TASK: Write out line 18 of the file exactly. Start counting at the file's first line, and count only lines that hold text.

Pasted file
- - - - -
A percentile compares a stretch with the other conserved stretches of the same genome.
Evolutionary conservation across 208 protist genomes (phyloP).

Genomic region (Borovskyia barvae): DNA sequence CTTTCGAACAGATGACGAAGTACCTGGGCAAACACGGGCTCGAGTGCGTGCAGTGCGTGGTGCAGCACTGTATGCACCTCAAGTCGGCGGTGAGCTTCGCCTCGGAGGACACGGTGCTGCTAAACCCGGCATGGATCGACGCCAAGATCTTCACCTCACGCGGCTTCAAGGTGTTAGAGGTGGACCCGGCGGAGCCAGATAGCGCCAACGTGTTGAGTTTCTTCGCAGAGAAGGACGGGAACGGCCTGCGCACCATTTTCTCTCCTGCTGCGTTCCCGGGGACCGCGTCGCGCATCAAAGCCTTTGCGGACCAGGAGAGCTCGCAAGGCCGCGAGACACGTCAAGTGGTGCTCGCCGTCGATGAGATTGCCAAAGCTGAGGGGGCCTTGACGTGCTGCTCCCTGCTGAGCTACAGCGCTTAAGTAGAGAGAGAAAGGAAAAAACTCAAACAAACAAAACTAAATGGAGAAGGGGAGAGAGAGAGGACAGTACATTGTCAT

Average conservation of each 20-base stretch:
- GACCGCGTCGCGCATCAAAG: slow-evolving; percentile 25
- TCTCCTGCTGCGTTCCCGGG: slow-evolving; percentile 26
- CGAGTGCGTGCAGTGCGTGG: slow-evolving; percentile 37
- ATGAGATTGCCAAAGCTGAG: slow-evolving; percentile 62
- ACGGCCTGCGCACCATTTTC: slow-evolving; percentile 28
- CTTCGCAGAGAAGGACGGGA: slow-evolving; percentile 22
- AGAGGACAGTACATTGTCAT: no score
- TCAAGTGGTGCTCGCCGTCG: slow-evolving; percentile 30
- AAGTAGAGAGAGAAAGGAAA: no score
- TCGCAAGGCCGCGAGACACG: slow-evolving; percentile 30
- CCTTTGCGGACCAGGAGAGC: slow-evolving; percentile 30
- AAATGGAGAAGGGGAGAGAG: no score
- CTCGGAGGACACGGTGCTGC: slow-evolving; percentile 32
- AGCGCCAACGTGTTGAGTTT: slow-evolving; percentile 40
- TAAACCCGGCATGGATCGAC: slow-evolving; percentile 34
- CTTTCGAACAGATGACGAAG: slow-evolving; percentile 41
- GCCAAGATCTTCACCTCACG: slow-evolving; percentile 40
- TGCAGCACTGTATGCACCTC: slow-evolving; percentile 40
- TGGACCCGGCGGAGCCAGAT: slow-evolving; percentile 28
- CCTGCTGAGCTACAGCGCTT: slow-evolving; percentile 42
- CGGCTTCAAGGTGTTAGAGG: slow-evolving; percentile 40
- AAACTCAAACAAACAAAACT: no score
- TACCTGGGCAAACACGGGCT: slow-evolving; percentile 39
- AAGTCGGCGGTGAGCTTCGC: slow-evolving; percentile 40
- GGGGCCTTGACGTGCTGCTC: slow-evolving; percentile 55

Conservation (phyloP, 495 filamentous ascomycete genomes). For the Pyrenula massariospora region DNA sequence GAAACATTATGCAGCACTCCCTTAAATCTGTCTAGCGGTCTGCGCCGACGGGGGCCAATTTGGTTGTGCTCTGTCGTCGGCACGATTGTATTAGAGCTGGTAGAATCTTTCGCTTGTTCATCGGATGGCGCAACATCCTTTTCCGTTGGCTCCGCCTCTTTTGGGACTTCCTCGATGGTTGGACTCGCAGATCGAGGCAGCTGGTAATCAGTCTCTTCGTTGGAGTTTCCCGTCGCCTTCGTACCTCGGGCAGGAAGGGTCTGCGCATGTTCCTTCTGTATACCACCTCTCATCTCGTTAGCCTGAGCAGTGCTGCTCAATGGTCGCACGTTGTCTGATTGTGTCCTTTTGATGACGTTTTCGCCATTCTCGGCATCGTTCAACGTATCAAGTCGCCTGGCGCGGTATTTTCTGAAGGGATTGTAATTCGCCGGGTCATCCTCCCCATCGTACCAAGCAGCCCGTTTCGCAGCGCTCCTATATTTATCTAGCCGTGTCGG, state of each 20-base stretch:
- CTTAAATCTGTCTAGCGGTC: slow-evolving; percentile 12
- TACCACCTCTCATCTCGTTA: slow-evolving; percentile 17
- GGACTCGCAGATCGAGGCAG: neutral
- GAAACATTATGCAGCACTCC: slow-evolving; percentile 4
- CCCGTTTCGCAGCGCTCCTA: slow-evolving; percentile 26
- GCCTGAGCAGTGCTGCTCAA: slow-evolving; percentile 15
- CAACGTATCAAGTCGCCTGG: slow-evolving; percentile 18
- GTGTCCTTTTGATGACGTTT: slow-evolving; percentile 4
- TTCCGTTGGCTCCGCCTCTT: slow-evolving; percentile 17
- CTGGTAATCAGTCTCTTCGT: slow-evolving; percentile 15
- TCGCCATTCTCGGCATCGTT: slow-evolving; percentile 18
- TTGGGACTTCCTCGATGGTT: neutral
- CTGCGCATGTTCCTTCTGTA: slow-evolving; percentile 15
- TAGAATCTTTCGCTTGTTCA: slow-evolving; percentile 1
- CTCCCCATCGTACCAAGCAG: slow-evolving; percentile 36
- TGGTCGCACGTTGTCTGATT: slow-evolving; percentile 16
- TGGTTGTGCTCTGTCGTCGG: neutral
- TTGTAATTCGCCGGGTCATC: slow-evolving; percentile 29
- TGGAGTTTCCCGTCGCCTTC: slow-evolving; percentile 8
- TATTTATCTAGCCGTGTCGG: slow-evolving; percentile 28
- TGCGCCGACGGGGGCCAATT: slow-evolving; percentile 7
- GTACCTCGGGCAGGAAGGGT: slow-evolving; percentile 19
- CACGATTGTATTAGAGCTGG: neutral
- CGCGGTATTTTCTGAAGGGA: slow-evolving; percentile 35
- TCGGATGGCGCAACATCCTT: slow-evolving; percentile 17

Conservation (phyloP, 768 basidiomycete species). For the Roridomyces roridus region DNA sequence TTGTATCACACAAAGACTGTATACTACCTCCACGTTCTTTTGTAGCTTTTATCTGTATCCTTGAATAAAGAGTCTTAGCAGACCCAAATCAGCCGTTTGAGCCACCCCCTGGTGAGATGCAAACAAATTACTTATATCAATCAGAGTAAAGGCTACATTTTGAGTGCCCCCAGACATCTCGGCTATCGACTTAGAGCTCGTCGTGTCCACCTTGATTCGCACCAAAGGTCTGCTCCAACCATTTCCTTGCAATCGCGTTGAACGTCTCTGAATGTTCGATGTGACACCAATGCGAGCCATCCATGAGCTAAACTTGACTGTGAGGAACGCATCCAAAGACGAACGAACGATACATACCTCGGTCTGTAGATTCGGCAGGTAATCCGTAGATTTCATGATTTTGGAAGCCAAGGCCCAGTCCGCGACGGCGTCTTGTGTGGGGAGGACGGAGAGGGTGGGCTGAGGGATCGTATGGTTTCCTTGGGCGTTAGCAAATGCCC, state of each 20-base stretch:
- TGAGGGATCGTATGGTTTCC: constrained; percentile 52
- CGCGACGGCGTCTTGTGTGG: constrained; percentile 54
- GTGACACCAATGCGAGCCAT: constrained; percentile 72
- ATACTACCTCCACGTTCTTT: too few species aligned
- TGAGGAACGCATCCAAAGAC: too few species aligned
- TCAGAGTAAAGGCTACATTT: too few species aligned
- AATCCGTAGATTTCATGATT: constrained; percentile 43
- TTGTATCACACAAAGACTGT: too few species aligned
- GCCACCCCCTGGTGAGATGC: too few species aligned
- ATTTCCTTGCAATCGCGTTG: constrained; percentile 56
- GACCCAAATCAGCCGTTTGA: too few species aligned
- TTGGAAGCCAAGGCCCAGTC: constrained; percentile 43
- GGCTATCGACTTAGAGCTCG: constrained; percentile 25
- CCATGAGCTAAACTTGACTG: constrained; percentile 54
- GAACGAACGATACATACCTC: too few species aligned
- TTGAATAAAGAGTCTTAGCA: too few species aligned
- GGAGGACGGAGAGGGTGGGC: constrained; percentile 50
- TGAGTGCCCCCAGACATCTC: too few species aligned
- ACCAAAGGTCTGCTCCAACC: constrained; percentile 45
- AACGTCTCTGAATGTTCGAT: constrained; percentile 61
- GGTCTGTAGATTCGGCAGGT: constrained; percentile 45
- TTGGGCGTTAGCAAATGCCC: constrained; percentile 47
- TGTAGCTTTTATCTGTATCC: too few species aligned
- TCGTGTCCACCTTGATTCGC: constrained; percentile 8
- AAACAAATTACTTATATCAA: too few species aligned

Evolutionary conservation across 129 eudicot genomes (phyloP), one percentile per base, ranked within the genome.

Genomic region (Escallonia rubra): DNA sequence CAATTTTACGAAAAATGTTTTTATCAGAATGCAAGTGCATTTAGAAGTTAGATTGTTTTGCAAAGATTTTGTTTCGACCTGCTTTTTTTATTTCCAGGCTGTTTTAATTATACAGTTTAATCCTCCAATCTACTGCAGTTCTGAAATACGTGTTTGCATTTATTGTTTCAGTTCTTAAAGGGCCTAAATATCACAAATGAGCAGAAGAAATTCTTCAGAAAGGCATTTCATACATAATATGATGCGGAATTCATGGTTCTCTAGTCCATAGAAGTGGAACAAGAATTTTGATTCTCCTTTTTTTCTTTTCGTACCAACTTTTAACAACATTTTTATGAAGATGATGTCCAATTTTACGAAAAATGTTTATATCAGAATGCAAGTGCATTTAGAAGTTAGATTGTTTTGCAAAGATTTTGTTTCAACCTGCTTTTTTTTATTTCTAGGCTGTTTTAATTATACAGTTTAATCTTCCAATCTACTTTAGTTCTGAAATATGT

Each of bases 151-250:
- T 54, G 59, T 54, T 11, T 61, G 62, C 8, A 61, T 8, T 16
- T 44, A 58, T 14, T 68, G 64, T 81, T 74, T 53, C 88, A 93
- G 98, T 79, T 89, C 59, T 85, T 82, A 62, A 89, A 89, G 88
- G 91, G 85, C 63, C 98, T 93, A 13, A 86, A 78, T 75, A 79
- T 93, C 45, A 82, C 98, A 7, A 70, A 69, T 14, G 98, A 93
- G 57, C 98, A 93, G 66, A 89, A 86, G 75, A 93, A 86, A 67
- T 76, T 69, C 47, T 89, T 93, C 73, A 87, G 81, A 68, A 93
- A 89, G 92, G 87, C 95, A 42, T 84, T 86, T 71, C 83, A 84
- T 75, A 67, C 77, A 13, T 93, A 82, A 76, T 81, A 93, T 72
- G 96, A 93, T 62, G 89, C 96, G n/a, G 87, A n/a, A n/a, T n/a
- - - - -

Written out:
- AGCGCCAACGTGTTGAGTTT: slow-evolving; percentile 40